Bowing to public outrage and the likely collapse of his young coalition government, Italian Prime Minister Silvio Berlusconi scrapped a controversial decree Tuesday that would have limited magistrates' powers of arrest in corruption cases.
Withdrawal of the decree represented a humiliating defeat for the billionaire media tycoon and political rookie, who was elected in March by an electorate in open rebellion against massive institutional corruption.
Berlusconi said the decree, issued last week, was intended to protect the civil rights of criminal suspects by ending pretrial detention for most white-collar crimes. Critics called it a bald attempt to short-circuit the work of magistrates investigating corruption and the Mafia.
Opposition had mushroomed to encompass not only corruption-investigating magistrates who are some of the most respected public figures in the country but also Berlusconi's own coalition partners, thus seriously threatening his government's stability.
On Tuesday, Berlusconi backed away from a showdown he clearly would have lost and called a Cabinet meeting.
Cabinet spokesman Giuliano Ferrara said the government agreed to withdraw the decree and resubmit the proposal as a bill for parliamentary approval.
Ferrara, who has Cabinet rank, said that ministers agreed major cases of bribery and corruption should be restored to a list of offenses for which suspects could be remanded in custody.
Berlusconi's two main coalition partners, Umberto Bossi of the Northern League and Gianfranco Fini of the National Alliance, opposed the decree and asked Berlusconi to scrap it in a letter made public Tuesday.
"The measure met with vast opposition in the country and the Parliament, with the result of a clear-cut division in the government majority," they said.
Magistrates, who have used pretrial detention extensively against corruption and Mafia suspects, were among the strongest critics. A 30-month investigation into institutionalized corruption has netted more than 3,000 political and business figures; companies routinely paid kickbacks to individuals and political parties in exchange for government contracts.
The decree would have banned magistrates from using pretrial prison custody for suspects in about 30 types of crimes, among them offenses in public administration, more commonly known as bribery and corruption.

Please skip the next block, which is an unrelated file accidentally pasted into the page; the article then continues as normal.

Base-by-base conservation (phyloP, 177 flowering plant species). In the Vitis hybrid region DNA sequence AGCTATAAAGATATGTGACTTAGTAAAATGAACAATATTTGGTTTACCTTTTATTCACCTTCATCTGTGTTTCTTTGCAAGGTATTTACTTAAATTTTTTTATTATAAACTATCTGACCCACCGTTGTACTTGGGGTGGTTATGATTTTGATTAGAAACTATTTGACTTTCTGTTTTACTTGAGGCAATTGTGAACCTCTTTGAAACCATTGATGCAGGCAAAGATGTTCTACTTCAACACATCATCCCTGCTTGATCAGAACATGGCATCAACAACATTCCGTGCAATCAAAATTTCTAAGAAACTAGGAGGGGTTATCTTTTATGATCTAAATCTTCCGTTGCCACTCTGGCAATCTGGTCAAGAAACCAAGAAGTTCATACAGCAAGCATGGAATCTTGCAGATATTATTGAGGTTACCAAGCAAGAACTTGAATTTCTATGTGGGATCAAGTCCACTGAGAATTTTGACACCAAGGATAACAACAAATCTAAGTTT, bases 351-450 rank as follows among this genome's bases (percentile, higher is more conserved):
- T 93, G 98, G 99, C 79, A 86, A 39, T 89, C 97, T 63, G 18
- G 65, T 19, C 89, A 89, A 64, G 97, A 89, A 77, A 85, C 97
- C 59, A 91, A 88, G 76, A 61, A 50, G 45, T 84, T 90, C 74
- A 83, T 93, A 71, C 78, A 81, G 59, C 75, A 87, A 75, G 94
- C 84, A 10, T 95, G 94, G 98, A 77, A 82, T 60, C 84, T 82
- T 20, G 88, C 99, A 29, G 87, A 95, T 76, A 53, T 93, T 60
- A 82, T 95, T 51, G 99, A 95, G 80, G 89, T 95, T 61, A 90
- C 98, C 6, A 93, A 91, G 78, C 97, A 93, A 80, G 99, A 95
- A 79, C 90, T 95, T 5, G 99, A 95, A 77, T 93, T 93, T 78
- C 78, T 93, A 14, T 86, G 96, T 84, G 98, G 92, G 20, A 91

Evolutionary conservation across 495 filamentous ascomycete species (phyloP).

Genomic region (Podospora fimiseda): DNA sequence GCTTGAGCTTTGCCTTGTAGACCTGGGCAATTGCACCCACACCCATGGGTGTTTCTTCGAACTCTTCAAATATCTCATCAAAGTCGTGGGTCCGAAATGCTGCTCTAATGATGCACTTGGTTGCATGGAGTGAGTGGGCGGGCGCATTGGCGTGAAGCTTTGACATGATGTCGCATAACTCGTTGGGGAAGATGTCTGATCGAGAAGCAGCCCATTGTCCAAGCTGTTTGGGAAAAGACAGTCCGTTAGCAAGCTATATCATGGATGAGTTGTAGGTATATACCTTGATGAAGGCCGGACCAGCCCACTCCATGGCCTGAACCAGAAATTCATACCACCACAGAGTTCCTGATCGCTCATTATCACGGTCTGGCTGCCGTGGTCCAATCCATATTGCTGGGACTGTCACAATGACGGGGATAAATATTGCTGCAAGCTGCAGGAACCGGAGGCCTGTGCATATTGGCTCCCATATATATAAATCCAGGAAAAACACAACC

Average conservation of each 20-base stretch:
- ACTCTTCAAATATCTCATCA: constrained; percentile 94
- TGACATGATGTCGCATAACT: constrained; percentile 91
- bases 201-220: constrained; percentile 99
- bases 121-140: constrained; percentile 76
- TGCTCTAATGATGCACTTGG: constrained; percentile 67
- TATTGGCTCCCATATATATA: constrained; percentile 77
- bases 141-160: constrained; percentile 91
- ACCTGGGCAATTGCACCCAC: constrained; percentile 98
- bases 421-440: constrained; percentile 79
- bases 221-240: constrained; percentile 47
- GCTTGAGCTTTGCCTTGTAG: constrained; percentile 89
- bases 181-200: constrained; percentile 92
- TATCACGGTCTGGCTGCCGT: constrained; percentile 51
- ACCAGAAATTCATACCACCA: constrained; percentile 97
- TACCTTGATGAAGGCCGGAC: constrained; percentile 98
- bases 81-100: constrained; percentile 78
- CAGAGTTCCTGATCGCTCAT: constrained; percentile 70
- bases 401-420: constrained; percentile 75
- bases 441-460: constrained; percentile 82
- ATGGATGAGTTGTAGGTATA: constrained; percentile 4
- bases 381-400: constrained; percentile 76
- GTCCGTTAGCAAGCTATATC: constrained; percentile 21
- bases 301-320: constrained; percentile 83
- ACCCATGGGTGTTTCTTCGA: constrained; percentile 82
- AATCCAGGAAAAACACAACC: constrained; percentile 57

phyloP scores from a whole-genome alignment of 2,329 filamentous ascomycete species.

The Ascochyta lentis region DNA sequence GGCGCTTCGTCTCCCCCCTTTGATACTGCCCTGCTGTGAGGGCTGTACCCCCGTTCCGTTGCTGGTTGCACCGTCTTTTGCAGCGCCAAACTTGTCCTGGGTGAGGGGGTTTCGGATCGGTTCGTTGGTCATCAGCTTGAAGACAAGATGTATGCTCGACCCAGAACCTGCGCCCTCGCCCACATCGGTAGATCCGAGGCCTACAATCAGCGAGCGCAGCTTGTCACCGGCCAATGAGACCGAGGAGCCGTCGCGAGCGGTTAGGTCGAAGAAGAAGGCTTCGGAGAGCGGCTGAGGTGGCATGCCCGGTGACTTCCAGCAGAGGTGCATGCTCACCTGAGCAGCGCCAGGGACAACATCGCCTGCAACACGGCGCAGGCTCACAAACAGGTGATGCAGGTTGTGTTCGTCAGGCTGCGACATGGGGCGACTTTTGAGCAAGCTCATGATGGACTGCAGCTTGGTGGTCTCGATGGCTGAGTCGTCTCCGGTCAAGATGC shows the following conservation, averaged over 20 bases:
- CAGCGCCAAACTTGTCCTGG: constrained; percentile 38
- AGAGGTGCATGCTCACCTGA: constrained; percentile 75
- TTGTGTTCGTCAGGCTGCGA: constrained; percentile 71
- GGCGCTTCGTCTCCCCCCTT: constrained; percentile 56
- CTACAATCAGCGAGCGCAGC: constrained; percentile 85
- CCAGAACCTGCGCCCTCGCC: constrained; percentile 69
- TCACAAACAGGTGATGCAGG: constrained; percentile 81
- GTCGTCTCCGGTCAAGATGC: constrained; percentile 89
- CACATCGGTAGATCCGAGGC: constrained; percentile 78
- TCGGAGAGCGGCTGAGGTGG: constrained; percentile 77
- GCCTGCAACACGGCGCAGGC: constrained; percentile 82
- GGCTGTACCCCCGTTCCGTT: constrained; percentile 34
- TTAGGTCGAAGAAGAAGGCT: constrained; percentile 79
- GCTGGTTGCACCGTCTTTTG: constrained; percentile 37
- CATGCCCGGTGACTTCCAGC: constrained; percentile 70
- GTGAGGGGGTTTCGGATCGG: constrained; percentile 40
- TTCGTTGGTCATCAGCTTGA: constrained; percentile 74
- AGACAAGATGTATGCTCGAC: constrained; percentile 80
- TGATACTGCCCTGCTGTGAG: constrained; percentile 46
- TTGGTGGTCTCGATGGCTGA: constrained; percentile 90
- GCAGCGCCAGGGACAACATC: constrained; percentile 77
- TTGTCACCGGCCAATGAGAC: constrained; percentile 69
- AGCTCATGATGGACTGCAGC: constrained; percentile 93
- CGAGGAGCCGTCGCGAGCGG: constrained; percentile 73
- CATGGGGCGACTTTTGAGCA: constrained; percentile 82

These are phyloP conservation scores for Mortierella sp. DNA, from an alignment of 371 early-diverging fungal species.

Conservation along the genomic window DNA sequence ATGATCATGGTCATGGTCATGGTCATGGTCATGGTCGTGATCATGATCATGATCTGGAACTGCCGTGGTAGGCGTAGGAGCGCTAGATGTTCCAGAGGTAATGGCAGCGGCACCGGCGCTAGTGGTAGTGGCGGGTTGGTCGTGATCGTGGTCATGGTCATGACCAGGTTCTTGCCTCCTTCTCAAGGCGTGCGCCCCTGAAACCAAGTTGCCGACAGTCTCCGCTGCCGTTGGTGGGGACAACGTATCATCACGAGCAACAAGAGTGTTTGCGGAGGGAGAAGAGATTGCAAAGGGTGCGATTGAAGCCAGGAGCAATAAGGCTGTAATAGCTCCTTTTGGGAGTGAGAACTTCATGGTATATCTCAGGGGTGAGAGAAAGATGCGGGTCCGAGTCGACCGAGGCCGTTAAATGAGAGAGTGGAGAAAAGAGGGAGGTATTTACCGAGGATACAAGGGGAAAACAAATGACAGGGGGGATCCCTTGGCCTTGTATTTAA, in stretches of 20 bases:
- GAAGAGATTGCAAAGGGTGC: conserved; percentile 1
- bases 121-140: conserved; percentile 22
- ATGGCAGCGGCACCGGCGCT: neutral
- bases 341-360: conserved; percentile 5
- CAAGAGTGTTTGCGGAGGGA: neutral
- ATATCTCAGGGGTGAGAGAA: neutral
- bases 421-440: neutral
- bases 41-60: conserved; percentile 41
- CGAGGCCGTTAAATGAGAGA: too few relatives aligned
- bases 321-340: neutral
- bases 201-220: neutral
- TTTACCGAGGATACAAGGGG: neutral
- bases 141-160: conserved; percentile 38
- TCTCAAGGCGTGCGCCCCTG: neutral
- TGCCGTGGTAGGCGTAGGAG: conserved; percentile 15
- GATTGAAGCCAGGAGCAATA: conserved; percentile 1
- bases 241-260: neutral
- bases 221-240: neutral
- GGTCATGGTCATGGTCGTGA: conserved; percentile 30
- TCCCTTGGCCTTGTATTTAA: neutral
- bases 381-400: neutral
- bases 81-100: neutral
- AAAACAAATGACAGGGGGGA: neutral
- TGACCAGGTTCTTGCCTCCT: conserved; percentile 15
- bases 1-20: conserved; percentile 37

The most dramatic reaction came from the judges themselves, chief of them Antonio di Pietro, the Milanese investigating magistrate who led the justice campaign against institutionalized corruption and rivals the Pope in the esteem in which he is held among Italians.
Di Pietro and other magistrates discovered early on that a few days in cells with "common criminals" was the quickest, surest way of enticing confessions from business people and politicians. On Friday, an outraged Di Pietro said he was resigning as the leading Tangentopoli (Kickback City) judge and asked for a transfer in protest of the decree.
Another threatened resignation came from Interior Minister Roberto Maroni, who claimed he was "misled" about the true content of the decree, written by Justice Minister Alfredo Biondi.
As a quick result of the decree, scores of high-level politicians and business leaders were freed from jail and remanded to house arrest--124 of them, according to Italian newspapers.
Speaking Monday on one of the three national television channels he owns, Berlusconi denied there was a threat the outcry could topple his government. But for the first time, his voice agitated and hoarse, Berlusconi did not rule out a compromise, saying he was "open to improvements" on the decree, from coalition members or the opposition.
Italians tend to see pretrial detention as an aid to speedy justice in a country where cases typically drag on for years, and his opponents accused Berlusconi of acting to support business allies and disgraced old-line political parties and their scandal-tarnished leaders.